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Patient Safety Fellows Model the Response Needed for Future Emergencies

As it happens every summer at the Jewish Healthcare Foundation (JHF), nearing the end of the season brings with it the conclusion of the Patient Safety Fellowship. In the record of JHF's Feinstein Fellowships, however, the 2020 Patient Safety Fellowship will always stand out, creating a unique and unforgettable experience for 66 talented and accomplished fellows - the largest cohort ever – during a national public health emergency.

The COVID-19 pandemic required a rapid shift to a virtual fellowship platform, which presented the opportunity for fellows to apply nationwide. They did, in droves, and JHF not only welcomed the largest Fellowship cohort to date, but the Fellows also brought the highest level and diversity of experience than any previous Fellowship. They represented 34 specialties and disciplines, from clinical backgrounds to children's literature to Homeland Security, and their eagerness to challenge themselves during a challenging time was inspiring.

As the pandemic grew into an even greater crisis for patient safety, JHF saw the opportunity to convene key players and learn from their real-time actions. This year, the Patient Safety Fellowship focused on our health system's response to the COVID-19 pandemic, uncovering the challenges facing the government, healthcare organizations, and the public health system. Over the course of nine weeks, fellows reflected on the shortcomings of leadership and explored the roles of innovation and technology in addressing the current crisis.

The Fellowship ultimately brought 24 speakers to share their insights and perspectives of the pandemic. Fellows especially valued the span of voices and disciplines involved.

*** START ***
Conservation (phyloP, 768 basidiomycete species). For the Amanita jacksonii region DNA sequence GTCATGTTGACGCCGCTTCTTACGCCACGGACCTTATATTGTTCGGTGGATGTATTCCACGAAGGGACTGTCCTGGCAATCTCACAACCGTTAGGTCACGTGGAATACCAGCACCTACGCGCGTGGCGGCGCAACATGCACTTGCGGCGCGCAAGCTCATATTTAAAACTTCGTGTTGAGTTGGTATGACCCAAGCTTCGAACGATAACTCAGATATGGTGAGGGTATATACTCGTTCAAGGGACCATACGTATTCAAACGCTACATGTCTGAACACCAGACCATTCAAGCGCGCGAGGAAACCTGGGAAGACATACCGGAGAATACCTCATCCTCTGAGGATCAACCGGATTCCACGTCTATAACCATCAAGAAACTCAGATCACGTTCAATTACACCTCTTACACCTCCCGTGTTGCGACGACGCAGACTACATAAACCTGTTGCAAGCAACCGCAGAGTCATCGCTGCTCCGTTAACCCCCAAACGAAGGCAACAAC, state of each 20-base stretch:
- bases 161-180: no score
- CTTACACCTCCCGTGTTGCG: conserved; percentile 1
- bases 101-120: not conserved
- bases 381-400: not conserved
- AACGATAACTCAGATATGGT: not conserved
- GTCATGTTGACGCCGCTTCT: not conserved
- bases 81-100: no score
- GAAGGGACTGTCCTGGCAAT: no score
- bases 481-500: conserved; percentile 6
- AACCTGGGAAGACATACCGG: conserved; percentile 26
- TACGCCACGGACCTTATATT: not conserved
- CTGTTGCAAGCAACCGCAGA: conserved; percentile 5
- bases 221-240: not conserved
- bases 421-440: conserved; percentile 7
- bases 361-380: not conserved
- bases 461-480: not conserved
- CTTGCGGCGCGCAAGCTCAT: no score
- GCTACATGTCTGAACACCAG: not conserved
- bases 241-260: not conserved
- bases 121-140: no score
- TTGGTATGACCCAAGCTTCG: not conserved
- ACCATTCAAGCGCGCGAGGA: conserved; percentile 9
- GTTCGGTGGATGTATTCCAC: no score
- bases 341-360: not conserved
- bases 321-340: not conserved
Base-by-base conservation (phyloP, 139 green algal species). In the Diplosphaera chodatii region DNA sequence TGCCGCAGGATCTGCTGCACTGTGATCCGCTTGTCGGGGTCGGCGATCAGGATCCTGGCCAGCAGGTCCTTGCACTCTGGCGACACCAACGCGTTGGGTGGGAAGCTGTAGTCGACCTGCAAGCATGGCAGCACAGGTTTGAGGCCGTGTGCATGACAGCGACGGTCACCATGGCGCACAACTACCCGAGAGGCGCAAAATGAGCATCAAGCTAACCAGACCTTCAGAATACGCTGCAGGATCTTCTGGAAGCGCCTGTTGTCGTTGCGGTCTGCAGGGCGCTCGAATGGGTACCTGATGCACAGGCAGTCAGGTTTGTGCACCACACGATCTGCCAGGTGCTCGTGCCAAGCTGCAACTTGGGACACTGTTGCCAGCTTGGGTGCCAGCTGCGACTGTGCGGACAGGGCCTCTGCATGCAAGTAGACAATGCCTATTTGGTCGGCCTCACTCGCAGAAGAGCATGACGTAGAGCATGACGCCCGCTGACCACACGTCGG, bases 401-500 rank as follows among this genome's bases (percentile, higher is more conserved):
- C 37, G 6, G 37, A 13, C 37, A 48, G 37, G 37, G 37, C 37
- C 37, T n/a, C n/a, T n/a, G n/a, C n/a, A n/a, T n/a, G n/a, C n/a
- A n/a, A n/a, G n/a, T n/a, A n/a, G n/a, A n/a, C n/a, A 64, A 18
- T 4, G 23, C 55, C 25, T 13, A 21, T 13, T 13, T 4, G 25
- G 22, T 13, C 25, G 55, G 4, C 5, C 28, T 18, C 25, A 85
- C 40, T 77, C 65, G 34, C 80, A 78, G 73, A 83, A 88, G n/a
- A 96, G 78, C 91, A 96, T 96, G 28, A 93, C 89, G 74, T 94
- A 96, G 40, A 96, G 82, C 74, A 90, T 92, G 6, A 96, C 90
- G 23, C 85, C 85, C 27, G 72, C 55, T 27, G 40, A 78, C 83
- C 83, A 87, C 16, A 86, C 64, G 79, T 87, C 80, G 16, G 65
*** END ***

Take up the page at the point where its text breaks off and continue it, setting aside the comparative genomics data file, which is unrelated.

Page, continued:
"The Fellowship helped reinforce for me that there are so many perspectives and stakeholders in the setting of a pandemic, and the importance of listening, learning, and collaborating closely with all of those stakeholders in order to be successful," said Shikha Bhatia, MD, MPH, internal medicine resident at Allegheny General Hospital.

For the finale of the Fellowship on July 29, the 66 participating fellows synthesized their learning and mapped their imagined responses to future public health emergencies. Each interdisciplinary group of fellows took on the perspective of a different healthcare context, from a local primary care practice all the way to a large international health agency. Each group focused on different components of the fellowship that met the needs of their specific context, reflecting key takeaways in crisis leadership, predictive analytics modeling, health communications, contact tracing, collaborative partnerships, health equity, quality improvement and safety science, mental health, and creativity and innovation. One example of a team's response plan is detailed on a website they created here.

JHF staff supported fellows' group projects and provided guidance and support. Supporting staff included Chief Policy Officer Robert Ferguson, MPH, Lean Healthcare Strategy and Implementation Manager Jennifer Condel, SCT(ASCP)MT, Practice Transformation Specialist Carol Frazer, MEd, LPC, Program Manager Deborah Murdoch, MPH, Program Coordinator Sue Steele, Program Assistant Kyle Terrill, MSW, Chief Communications Officer Scotland Huber, MS, and Program Associate Steven Guo.

Fellows had the opportunity to reflect on their experience this summer at the end of the finale, with many highlighting the importance of interdisciplinary work and the expansive impact of COVID-19. As the Fellowship drew to a close, most fellows reported leaving with a greater hope in our ability to address the COVID-19 crisis. The Fellowship's guest speakers' knowledge, the Fellows said, inspired this hope, as speakers had shared insights and practical applications that helped fellows understand a multifaceted response.

"The ability to understand how all of these different perspectives come to bear on the problems that we are trying to solve was enlightening," said Michelle Royal, MBA, MA, VP of Research and Analysis at FirstLink Research and Analytics. "It was amazing to be able to hear from so many experts in so many different fields to provide perspectives that inform the COVID-19 response. This knowledge allows you to analytically think about the situation in new ways, and consider how a future response could be or should be based on what we've learned."

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